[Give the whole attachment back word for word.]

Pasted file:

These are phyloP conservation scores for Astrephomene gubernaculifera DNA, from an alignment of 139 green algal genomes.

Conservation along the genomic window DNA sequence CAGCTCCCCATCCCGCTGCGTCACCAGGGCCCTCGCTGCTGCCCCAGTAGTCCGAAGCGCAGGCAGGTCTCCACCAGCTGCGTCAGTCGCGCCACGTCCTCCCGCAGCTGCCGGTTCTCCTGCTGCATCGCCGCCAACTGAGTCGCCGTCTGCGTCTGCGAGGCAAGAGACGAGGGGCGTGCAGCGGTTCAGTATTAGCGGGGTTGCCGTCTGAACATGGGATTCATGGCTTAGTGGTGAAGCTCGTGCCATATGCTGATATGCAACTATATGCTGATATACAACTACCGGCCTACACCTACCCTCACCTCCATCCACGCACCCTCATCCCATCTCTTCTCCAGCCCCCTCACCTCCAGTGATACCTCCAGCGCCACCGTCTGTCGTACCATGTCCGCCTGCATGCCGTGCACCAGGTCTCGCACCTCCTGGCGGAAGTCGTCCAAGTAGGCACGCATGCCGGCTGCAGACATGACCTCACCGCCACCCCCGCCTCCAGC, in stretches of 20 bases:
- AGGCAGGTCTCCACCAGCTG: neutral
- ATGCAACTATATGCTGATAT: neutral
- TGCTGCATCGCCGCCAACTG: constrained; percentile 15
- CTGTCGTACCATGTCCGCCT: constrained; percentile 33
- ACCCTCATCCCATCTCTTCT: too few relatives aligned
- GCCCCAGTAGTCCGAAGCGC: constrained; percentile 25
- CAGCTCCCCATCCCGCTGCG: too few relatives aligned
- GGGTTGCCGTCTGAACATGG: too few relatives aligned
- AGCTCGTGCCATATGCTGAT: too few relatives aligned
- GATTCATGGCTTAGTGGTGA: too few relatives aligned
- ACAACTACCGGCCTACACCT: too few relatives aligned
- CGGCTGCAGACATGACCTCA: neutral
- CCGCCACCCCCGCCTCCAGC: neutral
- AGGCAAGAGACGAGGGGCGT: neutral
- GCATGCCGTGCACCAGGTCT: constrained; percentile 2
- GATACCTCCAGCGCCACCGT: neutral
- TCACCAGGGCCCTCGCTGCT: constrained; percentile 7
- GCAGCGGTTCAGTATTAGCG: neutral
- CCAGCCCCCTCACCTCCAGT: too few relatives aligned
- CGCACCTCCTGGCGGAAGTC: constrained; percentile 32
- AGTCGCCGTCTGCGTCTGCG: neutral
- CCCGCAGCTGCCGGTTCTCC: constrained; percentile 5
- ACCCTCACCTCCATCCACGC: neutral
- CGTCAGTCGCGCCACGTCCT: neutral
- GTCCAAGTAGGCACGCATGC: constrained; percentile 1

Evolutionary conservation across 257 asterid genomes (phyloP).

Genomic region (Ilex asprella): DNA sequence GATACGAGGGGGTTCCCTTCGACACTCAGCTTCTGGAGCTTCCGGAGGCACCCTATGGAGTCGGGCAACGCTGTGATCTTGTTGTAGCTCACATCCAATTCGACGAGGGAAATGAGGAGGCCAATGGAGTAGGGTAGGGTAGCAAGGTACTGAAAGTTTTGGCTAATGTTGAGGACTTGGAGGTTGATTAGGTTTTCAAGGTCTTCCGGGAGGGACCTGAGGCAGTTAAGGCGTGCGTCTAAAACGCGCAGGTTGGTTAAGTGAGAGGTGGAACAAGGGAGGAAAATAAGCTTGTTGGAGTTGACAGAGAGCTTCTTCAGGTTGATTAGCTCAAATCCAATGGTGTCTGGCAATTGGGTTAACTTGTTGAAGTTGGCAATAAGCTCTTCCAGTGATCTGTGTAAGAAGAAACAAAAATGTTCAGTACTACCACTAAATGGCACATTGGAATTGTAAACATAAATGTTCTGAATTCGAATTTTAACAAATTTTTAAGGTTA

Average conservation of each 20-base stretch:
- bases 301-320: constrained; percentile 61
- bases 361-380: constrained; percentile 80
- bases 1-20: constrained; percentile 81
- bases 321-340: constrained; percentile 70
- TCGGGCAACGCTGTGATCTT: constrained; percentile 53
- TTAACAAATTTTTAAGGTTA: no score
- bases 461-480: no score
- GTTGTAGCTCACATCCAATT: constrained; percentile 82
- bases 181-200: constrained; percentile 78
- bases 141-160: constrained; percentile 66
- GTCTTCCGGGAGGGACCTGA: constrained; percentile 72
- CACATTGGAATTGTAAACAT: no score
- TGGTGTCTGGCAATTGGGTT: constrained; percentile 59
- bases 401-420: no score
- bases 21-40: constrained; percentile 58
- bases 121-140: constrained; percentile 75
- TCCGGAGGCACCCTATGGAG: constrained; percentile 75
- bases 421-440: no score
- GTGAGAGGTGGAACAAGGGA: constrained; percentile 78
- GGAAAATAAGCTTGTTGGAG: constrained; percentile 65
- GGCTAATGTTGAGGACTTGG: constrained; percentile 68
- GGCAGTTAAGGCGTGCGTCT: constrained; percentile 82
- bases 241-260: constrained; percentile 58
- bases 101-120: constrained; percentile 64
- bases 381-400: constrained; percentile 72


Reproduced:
These are phyloP conservation scores for Astrephomene gubernaculifera DNA, from an alignment of 139 green algal genomes.

Conservation along the genomic window DNA sequence CAGCTCCCCATCCCGCTGCGTCACCAGGGCCCTCGCTGCTGCCCCAGTAGTCCGAAGCGCAGGCAGGTCTCCACCAGCTGCGTCAGTCGCGCCACGTCCTCCCGCAGCTGCCGGTTCTCCTGCTGCATCGCCGCCAACTGAGTCGCCGTCTGCGTCTGCGAGGCAAGAGACGAGGGGCGTGCAGCGGTTCAGTATTAGCGGGGTTGCCGTCTGAACATGGGATTCATGGCTTAGTGGTGAAGCTCGTGCCATATGCTGATATGCAACTATATGCTGATATACAACTACCGGCCTACACCTACCCTCACCTCCATCCACGCACCCTCATCCCATCTCTTCTCCAGCCCCCTCACCTCCAGTGATACCTCCAGCGCCACCGTCTGTCGTACCATGTCCGCCTGCATGCCGTGCACCAGGTCTCGCACCTCCTGGCGGAAGTCGTCCAAGTAGGCACGCATGCCGGCTGCAGACATGACCTCACCGCCACCCCCGCCTCCAGC, in stretches of 20 bases:
- AGGCAGGTCTCCACCAGCTG: neutral
- ATGCAACTATATGCTGATAT: neutral
- TGCTGCATCGCCGCCAACTG: constrained; percentile 15
- CTGTCGTACCATGTCCGCCT: constrained; percentile 33
- ACCCTCATCCCATCTCTTCT: too few relatives aligned
- GCCCCAGTAGTCCGAAGCGC: constrained; percentile 25
- CAGCTCCCCATCCCGCTGCG: too few relatives aligned
- GGGTTGCCGTCTGAACATGG: too few relatives aligned
- AGCTCGTGCCATATGCTGAT: too few relatives aligned
- GATTCATGGCTTAGTGGTGA: too few relatives aligned
- ACAACTACCGGCCTACACCT: too few relatives aligned
- CGGCTGCAGACATGACCTCA: neutral
- CCGCCACCCCCGCCTCCAGC: neutral
- AGGCAAGAGACGAGGGGCGT: neutral
- GCATGCCGTGCACCAGGTCT: constrained; percentile 2
- GATACCTCCAGCGCCACCGT: neutral
- TCACCAGGGCCCTCGCTGCT: constrained; percentile 7
- GCAGCGGTTCAGTATTAGCG: neutral
- CCAGCCCCCTCACCTCCAGT: too few relatives aligned
- CGCACCTCCTGGCGGAAGTC: constrained; percentile 32
- AGTCGCCGTCTGCGTCTGCG: neutral
- CCCGCAGCTGCCGGTTCTCC: constrained; percentile 5
- ACCCTCACCTCCATCCACGC: neutral
- CGTCAGTCGCGCCACGTCCT: neutral
- GTCCAAGTAGGCACGCATGC: constrained; percentile 1

Evolutionary conservation across 257 asterid genomes (phyloP).

Genomic region (Ilex asprella): DNA sequence GATACGAGGGGGTTCCCTTCGACACTCAGCTTCTGGAGCTTCCGGAGGCACCCTATGGAGTCGGGCAACGCTGTGATCTTGTTGTAGCTCACATCCAATTCGACGAGGGAAATGAGGAGGCCAATGGAGTAGGGTAGGGTAGCAAGGTACTGAAAGTTTTGGCTAATGTTGAGGACTTGGAGGTTGATTAGGTTTTCAAGGTCTTCCGGGAGGGACCTGAGGCAGTTAAGGCGTGCGTCTAAAACGCGCAGGTTGGTTAAGTGAGAGGTGGAACAAGGGAGGAAAATAAGCTTGTTGGAGTTGACAGAGAGCTTCTTCAGGTTGATTAGCTCAAATCCAATGGTGTCTGGCAATTGGGTTAACTTGTTGAAGTTGGCAATAAGCTCTTCCAGTGATCTGTGTAAGAAGAAACAAAAATGTTCAGTACTACCACTAAATGGCACATTGGAATTGTAAACATAAATGTTCTGAATTCGAATTTTAACAAATTTTTAAGGTTA

Average conservation of each 20-base stretch:
- bases 301-320: constrained; percentile 61
- bases 361-380: constrained; percentile 80
- bases 1-20: constrained; percentile 81
- bases 321-340: constrained; percentile 70
- TCGGGCAACGCTGTGATCTT: constrained; percentile 53
- TTAACAAATTTTTAAGGTTA: no score
- bases 461-480: no score
- GTTGTAGCTCACATCCAATT: constrained; percentile 82
- bases 181-200: constrained; percentile 78
- bases 141-160: constrained; percentile 66
- GTCTTCCGGGAGGGACCTGA: constrained; percentile 72
- CACATTGGAATTGTAAACAT: no score
- TGGTGTCTGGCAATTGGGTT: constrained; percentile 59
- bases 401-420: no score
- bases 21-40: constrained; percentile 58
- bases 121-140: constrained; percentile 75
- TCCGGAGGCACCCTATGGAG: constrained; percentile 75
- bases 421-440: no score
- GTGAGAGGTGGAACAAGGGA: constrained; percentile 78
- GGAAAATAAGCTTGTTGGAG: constrained; percentile 65
- GGCTAATGTTGAGGACTTGG: constrained; percentile 68
- GGCAGTTAAGGCGTGCGTCT: constrained; percentile 82
- bases 241-260: constrained; percentile 58
- bases 101-120: constrained; percentile 64
- bases 381-400: constrained; percentile 72